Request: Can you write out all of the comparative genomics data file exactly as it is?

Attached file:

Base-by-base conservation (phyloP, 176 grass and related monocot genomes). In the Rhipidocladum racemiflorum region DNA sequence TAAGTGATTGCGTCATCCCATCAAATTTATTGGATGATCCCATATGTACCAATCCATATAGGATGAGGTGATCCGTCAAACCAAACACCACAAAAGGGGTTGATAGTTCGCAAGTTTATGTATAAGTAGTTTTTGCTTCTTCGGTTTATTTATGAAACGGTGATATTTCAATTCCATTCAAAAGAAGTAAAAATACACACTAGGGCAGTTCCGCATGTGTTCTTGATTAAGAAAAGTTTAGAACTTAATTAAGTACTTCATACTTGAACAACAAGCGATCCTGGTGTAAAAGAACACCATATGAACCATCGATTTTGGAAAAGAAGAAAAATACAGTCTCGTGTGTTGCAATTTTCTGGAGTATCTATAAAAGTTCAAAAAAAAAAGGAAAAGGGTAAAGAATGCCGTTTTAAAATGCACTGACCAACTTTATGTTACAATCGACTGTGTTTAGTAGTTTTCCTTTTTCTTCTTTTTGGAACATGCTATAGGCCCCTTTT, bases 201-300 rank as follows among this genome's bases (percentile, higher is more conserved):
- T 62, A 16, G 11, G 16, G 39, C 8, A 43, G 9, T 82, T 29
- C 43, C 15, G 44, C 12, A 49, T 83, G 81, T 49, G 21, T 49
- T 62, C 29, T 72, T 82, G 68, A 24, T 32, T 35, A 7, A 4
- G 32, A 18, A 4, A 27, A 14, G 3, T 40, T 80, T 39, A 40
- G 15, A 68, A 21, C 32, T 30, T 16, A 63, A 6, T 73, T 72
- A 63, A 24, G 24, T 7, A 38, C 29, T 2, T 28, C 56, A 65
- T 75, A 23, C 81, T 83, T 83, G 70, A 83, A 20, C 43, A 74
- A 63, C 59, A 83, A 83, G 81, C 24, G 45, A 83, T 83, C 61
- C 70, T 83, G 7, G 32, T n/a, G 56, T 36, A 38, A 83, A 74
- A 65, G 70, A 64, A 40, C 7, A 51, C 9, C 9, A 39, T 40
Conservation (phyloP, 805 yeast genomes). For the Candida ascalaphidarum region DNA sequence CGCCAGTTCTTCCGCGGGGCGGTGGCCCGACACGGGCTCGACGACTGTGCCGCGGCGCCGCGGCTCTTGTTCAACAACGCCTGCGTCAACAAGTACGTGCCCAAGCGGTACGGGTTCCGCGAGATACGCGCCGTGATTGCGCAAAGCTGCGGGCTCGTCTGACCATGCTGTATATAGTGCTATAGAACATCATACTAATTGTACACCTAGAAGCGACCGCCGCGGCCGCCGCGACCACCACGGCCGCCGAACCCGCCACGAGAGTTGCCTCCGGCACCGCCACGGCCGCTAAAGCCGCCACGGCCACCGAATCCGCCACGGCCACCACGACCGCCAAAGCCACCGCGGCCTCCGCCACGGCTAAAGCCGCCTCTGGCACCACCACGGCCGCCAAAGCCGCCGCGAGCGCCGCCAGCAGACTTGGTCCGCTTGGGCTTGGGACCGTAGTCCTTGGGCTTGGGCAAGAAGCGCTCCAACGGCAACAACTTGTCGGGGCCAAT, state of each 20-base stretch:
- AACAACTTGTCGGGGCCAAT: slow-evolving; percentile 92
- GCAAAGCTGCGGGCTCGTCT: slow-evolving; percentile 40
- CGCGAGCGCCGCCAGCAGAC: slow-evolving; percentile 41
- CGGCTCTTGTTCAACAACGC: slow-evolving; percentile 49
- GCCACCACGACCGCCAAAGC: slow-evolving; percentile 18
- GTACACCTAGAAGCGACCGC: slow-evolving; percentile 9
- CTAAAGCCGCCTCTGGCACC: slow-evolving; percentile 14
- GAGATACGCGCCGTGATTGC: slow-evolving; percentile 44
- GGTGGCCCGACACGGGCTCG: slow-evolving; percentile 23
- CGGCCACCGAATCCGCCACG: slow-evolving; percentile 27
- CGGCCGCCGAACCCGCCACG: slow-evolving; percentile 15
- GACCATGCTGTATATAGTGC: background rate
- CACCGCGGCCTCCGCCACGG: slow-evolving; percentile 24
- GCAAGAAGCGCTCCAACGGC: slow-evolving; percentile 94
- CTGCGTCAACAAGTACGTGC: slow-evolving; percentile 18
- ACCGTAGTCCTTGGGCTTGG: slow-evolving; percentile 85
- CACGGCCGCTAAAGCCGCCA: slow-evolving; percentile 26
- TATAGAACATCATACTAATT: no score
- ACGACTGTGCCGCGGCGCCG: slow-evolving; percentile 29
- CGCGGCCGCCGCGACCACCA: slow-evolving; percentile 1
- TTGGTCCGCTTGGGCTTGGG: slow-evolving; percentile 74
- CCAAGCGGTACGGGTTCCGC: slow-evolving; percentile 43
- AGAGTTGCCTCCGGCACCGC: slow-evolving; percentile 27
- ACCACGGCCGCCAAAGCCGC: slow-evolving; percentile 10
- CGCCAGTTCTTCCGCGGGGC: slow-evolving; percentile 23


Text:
Base-by-base conservation (phyloP, 176 grass and related monocot genomes). In the Rhipidocladum racemiflorum region DNA sequence TAAGTGATTGCGTCATCCCATCAAATTTATTGGATGATCCCATATGTACCAATCCATATAGGATGAGGTGATCCGTCAAACCAAACACCACAAAAGGGGTTGATAGTTCGCAAGTTTATGTATAAGTAGTTTTTGCTTCTTCGGTTTATTTATGAAACGGTGATATTTCAATTCCATTCAAAAGAAGTAAAAATACACACTAGGGCAGTTCCGCATGTGTTCTTGATTAAGAAAAGTTTAGAACTTAATTAAGTACTTCATACTTGAACAACAAGCGATCCTGGTGTAAAAGAACACCATATGAACCATCGATTTTGGAAAAGAAGAAAAATACAGTCTCGTGTGTTGCAATTTTCTGGAGTATCTATAAAAGTTCAAAAAAAAAAGGAAAAGGGTAAAGAATGCCGTTTTAAAATGCACTGACCAACTTTATGTTACAATCGACTGTGTTTAGTAGTTTTCCTTTTTCTTCTTTTTGGAACATGCTATAGGCCCCTTTT, bases 201-300 rank as follows among this genome's bases (percentile, higher is more conserved):
- T 62, A 16, G 11, G 16, G 39, C 8, A 43, G 9, T 82, T 29
- C 43, C 15, G 44, C 12, A 49, T 83, G 81, T 49, G 21, T 49
- T 62, C 29, T 72, T 82, G 68, A 24, T 32, T 35, A 7, A 4
- G 32, A 18, A 4, A 27, A 14, G 3, T 40, T 80, T 39, A 40
- G 15, A 68, A 21, C 32, T 30, T 16, A 63, A 6, T 73, T 72
- A 63, A 24, G 24, T 7, A 38, C 29, T 2, T 28, C 56, A 65
- T 75, A 23, C 81, T 83, T 83, G 70, A 83, A 20, C 43, A 74
- A 63, C 59, A 83, A 83, G 81, C 24, G 45, A 83, T 83, C 61
- C 70, T 83, G 7, G 32, T n/a, G 56, T 36, A 38, A 83, A 74
- A 65, G 70, A 64, A 40, C 7, A 51, C 9, C 9, A 39, T 40
Conservation (phyloP, 805 yeast genomes). For the Candida ascalaphidarum region DNA sequence CGCCAGTTCTTCCGCGGGGCGGTGGCCCGACACGGGCTCGACGACTGTGCCGCGGCGCCGCGGCTCTTGTTCAACAACGCCTGCGTCAACAAGTACGTGCCCAAGCGGTACGGGTTCCGCGAGATACGCGCCGTGATTGCGCAAAGCTGCGGGCTCGTCTGACCATGCTGTATATAGTGCTATAGAACATCATACTAATTGTACACCTAGAAGCGACCGCCGCGGCCGCCGCGACCACCACGGCCGCCGAACCCGCCACGAGAGTTGCCTCCGGCACCGCCACGGCCGCTAAAGCCGCCACGGCCACCGAATCCGCCACGGCCACCACGACCGCCAAAGCCACCGCGGCCTCCGCCACGGCTAAAGCCGCCTCTGGCACCACCACGGCCGCCAAAGCCGCCGCGAGCGCCGCCAGCAGACTTGGTCCGCTTGGGCTTGGGACCGTAGTCCTTGGGCTTGGGCAAGAAGCGCTCCAACGGCAACAACTTGTCGGGGCCAAT, state of each 20-base stretch:
- AACAACTTGTCGGGGCCAAT: slow-evolving; percentile 92
- GCAAAGCTGCGGGCTCGTCT: slow-evolving; percentile 40
- CGCGAGCGCCGCCAGCAGAC: slow-evolving; percentile 41
- CGGCTCTTGTTCAACAACGC: slow-evolving; percentile 49
- GCCACCACGACCGCCAAAGC: slow-evolving; percentile 18
- GTACACCTAGAAGCGACCGC: slow-evolving; percentile 9
- CTAAAGCCGCCTCTGGCACC: slow-evolving; percentile 14
- GAGATACGCGCCGTGATTGC: slow-evolving; percentile 44
- GGTGGCCCGACACGGGCTCG: slow-evolving; percentile 23
- CGGCCACCGAATCCGCCACG: slow-evolving; percentile 27
- CGGCCGCCGAACCCGCCACG: slow-evolving; percentile 15
- GACCATGCTGTATATAGTGC: background rate
- CACCGCGGCCTCCGCCACGG: slow-evolving; percentile 24
- GCAAGAAGCGCTCCAACGGC: slow-evolving; percentile 94
- CTGCGTCAACAAGTACGTGC: slow-evolving; percentile 18
- ACCGTAGTCCTTGGGCTTGG: slow-evolving; percentile 85
- CACGGCCGCTAAAGCCGCCA: slow-evolving; percentile 26
- TATAGAACATCATACTAATT: no score
- ACGACTGTGCCGCGGCGCCG: slow-evolving; percentile 29
- CGCGGCCGCCGCGACCACCA: slow-evolving; percentile 1
- TTGGTCCGCTTGGGCTTGGG: slow-evolving; percentile 74
- CCAAGCGGTACGGGTTCCGC: slow-evolving; percentile 43
- AGAGTTGCCTCCGGCACCGC: slow-evolving; percentile 27
- ACCACGGCCGCCAAAGCCGC: slow-evolving; percentile 10
- CGCCAGTTCTTCCGCGGGGC: slow-evolving; percentile 23